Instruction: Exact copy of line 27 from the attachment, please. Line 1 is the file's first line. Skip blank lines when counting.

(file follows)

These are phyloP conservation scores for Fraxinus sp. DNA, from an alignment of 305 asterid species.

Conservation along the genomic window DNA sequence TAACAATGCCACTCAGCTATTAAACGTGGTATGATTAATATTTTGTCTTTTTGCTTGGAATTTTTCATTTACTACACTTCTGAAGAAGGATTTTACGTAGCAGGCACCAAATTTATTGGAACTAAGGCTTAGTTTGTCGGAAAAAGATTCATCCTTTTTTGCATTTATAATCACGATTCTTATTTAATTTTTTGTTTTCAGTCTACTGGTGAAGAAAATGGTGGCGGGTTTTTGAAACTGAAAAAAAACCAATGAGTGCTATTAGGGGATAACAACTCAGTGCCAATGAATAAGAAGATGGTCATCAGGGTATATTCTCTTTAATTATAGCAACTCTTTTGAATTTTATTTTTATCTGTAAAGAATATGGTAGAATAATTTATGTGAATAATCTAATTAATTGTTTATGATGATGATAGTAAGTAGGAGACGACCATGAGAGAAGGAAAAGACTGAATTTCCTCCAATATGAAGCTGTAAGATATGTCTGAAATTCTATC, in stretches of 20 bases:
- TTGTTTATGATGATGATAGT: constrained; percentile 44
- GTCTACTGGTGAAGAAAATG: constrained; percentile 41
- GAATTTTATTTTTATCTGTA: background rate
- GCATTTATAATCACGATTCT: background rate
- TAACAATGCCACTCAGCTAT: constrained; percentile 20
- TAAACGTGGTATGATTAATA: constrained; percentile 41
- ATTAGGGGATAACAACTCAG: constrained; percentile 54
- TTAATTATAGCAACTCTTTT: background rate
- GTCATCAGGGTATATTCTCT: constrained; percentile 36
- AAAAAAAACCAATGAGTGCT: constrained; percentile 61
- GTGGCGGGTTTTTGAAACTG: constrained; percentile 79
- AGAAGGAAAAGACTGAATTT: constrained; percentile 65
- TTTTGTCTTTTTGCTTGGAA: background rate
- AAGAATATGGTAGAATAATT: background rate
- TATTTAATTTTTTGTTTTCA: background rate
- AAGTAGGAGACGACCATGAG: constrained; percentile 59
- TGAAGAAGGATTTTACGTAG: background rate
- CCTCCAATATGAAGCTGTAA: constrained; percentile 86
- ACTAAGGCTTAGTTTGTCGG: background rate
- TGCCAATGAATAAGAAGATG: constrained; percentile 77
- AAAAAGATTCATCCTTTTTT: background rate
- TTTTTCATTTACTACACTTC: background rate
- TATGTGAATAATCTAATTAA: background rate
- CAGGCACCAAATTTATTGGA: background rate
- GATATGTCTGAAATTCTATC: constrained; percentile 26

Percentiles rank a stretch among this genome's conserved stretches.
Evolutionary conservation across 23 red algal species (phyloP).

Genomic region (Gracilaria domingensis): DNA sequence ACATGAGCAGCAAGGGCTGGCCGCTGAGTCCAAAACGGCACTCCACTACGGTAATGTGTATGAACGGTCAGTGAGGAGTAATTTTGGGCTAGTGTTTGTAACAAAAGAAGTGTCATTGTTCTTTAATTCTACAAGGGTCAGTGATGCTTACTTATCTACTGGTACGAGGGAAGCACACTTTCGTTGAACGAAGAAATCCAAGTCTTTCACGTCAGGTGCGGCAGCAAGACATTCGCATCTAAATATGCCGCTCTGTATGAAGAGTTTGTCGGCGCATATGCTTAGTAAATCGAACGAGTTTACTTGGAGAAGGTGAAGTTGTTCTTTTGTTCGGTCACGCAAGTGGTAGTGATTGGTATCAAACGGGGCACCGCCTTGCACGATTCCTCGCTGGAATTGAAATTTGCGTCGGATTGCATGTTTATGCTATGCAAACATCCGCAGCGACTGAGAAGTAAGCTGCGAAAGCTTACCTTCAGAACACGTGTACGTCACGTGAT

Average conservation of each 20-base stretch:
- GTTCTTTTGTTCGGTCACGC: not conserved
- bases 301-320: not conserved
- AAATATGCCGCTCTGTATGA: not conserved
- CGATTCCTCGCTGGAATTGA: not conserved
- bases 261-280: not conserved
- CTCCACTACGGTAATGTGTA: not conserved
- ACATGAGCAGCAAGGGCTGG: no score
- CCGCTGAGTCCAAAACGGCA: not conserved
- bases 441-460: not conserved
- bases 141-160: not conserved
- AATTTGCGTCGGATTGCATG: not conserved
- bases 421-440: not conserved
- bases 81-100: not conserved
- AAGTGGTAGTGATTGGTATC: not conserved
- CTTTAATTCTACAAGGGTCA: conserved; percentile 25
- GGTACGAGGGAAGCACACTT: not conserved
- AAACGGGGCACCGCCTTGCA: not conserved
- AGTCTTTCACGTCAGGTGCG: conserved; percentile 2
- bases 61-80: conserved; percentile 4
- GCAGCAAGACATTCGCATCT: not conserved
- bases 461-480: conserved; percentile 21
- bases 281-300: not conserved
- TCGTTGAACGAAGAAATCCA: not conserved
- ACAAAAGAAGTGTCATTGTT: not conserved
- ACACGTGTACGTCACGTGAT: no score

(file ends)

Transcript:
- GATATGTCTGAAATTCTATC: constrained; percentile 26